RelationshipsDigital media are excellent tools for forging and maintaining healthy and safe relationships. For example, 82% of socialnetworking teens say they use these sites to stay in touch with friends they rarely see in person. Another study reports that time spent on Facebook facilitates offline interactions. As with all tools, how we use them determines whether they provide positive opportunities or expose us to risk. Media can either enhance relationships, supporting positive growth, or put users at risk.This is an area where tweens and teens will need mentoring from the adults in their lives. They may need encouragement to take a break from digital media or to report harassment (of themselves or others) or inappropriate contact.
ReputationStoring important information digitally (e.g. account numbers, phone numbers, health information, etc.) provides convenience but may also put users at risk if confidential information is accessed at the wrong time, by the wrong people, or if the device is misplaced. Families can work together to achievedigital security for everyone within the home.Parents should: Secure and back up data, monitor devices used by minors and also be careful with Antivirus and spyware suppression, Filtering, patching, and firewalls.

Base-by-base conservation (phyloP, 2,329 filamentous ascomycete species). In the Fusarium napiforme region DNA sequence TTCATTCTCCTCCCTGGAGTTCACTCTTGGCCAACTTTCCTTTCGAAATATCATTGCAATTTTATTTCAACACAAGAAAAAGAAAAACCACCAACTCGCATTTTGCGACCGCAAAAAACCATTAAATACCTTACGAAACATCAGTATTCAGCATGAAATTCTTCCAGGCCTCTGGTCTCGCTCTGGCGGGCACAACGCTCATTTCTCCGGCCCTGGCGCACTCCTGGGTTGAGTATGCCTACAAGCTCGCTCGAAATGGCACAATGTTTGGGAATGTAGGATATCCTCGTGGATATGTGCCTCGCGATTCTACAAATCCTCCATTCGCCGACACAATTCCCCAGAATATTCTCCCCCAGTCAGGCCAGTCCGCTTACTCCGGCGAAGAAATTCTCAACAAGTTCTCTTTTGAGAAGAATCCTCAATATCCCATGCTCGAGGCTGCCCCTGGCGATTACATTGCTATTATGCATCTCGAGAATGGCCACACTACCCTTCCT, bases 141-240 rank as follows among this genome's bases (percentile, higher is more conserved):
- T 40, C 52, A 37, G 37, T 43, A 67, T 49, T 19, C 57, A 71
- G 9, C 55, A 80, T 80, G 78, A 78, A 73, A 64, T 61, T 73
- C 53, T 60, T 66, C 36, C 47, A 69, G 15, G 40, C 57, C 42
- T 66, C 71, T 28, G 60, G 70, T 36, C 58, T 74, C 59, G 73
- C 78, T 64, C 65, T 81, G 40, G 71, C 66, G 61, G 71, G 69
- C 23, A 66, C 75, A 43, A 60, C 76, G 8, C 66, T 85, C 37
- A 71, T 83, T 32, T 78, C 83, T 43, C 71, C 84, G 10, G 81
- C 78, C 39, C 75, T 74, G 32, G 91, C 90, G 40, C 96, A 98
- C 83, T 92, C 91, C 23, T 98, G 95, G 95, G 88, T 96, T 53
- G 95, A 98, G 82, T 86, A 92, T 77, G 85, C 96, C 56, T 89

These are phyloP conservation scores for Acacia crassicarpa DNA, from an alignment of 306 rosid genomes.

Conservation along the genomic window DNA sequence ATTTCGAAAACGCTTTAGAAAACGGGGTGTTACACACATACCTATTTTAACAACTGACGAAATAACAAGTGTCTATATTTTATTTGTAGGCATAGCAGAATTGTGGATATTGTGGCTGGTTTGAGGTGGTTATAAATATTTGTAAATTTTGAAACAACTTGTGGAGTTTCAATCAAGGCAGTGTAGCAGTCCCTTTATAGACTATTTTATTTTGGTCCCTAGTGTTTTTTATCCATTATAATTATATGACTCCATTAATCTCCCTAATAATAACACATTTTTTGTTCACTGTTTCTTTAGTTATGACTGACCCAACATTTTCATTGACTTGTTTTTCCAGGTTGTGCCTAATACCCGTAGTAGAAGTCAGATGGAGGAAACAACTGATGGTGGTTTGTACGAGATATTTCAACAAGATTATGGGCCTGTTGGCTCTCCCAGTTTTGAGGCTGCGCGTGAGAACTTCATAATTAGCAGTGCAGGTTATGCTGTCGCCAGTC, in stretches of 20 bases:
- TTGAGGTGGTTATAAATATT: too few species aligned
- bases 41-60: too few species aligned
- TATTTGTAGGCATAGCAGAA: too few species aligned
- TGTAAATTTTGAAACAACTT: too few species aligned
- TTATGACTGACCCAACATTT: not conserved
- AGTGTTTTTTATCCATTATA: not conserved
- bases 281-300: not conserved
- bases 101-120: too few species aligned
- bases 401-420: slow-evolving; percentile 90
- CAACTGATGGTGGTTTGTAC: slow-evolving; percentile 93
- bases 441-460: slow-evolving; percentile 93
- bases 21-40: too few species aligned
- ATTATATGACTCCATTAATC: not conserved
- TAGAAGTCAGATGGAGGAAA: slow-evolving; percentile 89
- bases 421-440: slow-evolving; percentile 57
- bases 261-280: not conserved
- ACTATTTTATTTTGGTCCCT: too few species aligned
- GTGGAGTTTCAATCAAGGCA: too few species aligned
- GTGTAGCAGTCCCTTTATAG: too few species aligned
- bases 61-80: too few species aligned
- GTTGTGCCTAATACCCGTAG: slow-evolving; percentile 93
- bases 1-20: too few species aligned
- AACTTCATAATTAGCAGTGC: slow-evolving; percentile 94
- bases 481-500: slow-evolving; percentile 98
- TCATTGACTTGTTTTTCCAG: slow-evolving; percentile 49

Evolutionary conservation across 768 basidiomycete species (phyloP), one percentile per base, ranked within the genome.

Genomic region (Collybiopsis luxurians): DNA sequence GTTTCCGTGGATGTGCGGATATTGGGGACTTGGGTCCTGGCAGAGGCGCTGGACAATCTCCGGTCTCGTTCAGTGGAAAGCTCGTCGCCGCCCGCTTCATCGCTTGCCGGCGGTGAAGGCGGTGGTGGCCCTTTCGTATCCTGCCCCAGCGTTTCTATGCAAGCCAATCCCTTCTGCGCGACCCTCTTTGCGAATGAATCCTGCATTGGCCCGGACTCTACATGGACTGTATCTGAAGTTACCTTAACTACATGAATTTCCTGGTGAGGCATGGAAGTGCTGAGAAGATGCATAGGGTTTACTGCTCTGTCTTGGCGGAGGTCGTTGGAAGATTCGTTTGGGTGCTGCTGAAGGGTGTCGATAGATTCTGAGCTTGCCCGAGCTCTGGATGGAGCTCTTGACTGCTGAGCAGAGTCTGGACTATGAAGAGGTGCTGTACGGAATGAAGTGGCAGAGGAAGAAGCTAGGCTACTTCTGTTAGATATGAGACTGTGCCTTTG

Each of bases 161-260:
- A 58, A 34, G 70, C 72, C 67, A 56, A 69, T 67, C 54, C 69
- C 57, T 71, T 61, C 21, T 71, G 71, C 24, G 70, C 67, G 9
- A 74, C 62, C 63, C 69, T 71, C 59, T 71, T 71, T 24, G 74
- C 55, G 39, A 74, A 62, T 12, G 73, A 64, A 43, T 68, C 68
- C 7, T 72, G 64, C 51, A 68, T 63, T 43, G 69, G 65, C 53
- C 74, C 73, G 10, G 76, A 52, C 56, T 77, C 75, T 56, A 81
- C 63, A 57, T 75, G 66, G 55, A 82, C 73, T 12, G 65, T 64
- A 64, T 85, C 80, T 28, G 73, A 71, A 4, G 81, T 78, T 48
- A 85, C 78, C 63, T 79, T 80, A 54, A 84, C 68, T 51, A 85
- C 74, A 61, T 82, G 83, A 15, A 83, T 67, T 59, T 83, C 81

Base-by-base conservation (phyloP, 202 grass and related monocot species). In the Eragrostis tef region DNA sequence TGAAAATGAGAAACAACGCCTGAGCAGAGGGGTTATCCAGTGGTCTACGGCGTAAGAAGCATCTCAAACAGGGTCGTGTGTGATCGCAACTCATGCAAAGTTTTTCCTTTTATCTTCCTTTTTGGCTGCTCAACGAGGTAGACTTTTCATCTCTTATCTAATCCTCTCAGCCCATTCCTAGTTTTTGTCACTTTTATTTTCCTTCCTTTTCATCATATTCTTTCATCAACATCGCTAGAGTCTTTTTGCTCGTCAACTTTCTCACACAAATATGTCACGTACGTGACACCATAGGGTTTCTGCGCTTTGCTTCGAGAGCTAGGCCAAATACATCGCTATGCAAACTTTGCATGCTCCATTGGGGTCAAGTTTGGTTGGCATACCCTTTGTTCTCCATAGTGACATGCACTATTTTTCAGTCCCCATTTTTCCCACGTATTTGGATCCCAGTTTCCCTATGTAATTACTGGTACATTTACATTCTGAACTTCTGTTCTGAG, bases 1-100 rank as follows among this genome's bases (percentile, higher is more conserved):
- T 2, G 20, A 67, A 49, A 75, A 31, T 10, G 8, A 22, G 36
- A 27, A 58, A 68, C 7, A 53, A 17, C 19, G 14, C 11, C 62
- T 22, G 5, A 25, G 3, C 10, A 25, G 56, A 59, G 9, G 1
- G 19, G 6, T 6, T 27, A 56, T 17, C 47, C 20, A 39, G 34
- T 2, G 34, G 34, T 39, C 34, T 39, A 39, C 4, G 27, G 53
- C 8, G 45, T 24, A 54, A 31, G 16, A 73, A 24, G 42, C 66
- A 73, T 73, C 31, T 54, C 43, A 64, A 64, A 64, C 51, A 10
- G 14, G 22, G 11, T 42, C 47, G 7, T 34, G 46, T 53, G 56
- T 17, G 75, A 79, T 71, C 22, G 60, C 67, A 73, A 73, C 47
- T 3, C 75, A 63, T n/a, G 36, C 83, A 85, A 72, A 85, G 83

SecurityStoring important information digitally (e.g. account numbers, phone numbers, health information, etc.) provides convenience but may also put users at risk if confidential information is accessed at the wrong time, by the wrong people, or if the device is misplaced. Families can work together to achieve digital security for everyone within the home. Parents should: Secure and back up data, monitor devices used by minors and also be careful with Antivirus and spyware suppression, Filtering, patching, and firewalls.